How does the non-rivalry of ideas explain economic growth? The key is that non-rivalry gives rise to increasing returns to scale. The standard replication argument is a fundamental justification for constant returns to scale in production. If we wish to double the production of computers from a factory, one feasible way to do it is to build an equivalent factory across the street and populate it with equivalent workers, materials and so on. That is, we replicate the factory exactly. This means that production with rivalrous goods is, at least as a useful benchmark, a constant returns process.
What Romer stressed is that the non-rivalry of ideas is an integral part of this replication argument – firms do not need to reinvent the idea for a computer each time a new computer factory is built. Instead, the same idea – the detailed set of instructions for how to make a computer – can be used in the new factory or indeed in any number of factories, because it is non-rivalrous.
Since there are constant returns to scale in the rivalrous inputs (the factory, workers and materials), there are therefore increasing returns to the rivalrous inputs and ideas taken together – if you double the rivalrous inputs and the quality or quantity of the ideas, you will more than double total production.
Once you’ve got increasing returns, growth follows naturally. Output per person then depends on the total stock of knowledge; the stock doesn’t need to be divided up among all the people in the economy.
Contrast this with capital in a Solow model. If you add one computer, you make one worker more productive. If you add a new idea – think of the computer code for the first spreadsheet or word processor or even the internet itself – you can make any number of workers more productive. With non-rivalry, growth in income per person is tied to growth in the total stock of ideas – an aggregate – not to growth in ideas per person.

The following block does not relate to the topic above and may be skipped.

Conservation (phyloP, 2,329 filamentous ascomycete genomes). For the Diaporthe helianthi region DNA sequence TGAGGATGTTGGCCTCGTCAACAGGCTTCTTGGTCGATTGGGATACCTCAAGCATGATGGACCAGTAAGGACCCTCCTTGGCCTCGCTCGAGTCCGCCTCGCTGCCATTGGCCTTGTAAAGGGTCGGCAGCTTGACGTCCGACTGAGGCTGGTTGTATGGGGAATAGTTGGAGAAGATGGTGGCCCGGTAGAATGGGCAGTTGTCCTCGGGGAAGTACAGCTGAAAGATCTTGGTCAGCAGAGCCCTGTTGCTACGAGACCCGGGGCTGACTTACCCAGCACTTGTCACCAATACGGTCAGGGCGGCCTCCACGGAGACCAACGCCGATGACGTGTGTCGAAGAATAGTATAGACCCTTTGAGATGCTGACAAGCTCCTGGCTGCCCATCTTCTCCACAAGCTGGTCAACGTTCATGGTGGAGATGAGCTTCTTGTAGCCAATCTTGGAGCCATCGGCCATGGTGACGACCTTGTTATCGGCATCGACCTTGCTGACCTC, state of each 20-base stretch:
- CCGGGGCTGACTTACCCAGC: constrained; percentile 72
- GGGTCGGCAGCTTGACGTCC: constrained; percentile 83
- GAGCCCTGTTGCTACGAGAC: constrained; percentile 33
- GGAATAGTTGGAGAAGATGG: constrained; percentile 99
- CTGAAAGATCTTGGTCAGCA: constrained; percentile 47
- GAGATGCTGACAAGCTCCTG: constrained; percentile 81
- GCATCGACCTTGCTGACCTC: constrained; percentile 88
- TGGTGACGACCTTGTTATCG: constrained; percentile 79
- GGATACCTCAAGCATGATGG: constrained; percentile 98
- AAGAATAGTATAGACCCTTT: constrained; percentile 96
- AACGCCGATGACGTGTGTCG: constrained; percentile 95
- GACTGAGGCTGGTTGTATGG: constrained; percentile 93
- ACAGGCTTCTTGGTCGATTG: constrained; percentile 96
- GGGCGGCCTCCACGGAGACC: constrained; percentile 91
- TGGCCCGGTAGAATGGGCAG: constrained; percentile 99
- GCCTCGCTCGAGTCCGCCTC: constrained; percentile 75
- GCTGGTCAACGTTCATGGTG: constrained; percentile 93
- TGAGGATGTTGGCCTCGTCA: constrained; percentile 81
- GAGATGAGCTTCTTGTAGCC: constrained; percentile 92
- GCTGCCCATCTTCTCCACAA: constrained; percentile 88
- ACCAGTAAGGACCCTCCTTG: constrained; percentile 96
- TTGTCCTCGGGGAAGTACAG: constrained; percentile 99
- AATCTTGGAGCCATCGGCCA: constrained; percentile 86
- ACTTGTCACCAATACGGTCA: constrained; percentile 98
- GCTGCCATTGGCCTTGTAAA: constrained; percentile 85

It is very easy to get growth in an aggregate in any model, even in Solow, because of population growth. More auto workers mean that more cars are produced. In Solow, this cannot sustain per capita growth because we need growth in cars per auto worker.
But in Romer, this is not the case – more researchers produce more ideas, which makes everyone better off because of non-rivalry. Throughout history – 25 years, 100 years or even 1,000 years – the world is characterised by substantial growth both in the total stock of ideas and in the number of people making them. According to Romer’s insight, this is what sustains exponential growth in the long run.
Finally, the increasing returns associated with non-rivalry means that a perfectly competitive equilibrium with no externalities will not exist and cannot decentralize the allocation of resources. Instead, some departure is necessary.
Romer emphasised that both imperfect competition and externalities to the discovery of new ideas are likely to be important. Monopolistic competition provides the profits that act as the incentives for entrepreneurs to innovate. And later inventors and researchers benefit from the insights of those who came before.
Research on economic growth has been monumentally influenced by Romer’s contributions, and all of us who follow are standing on the shoulders of a giant. While it may be difficult to compensate adequately for the knowledge spillovers, this year’s Nobel Prize in Economic Sciences is a well-deserved reward.
Romer, Paul M (1986), ‘Increasing Returns and Long-Run Growth’, Journal of Political Economy 94: 1002-37.
Romer, Paul M (1990), ‘Endogenous Technological Change’, Journal of Political Economy 98(5): S71-102.
Solow, Robert M (1956), ‘A Contribution to the Theory of Economic Growth’, Quarterly Journal of Economics 70(1): 65-94.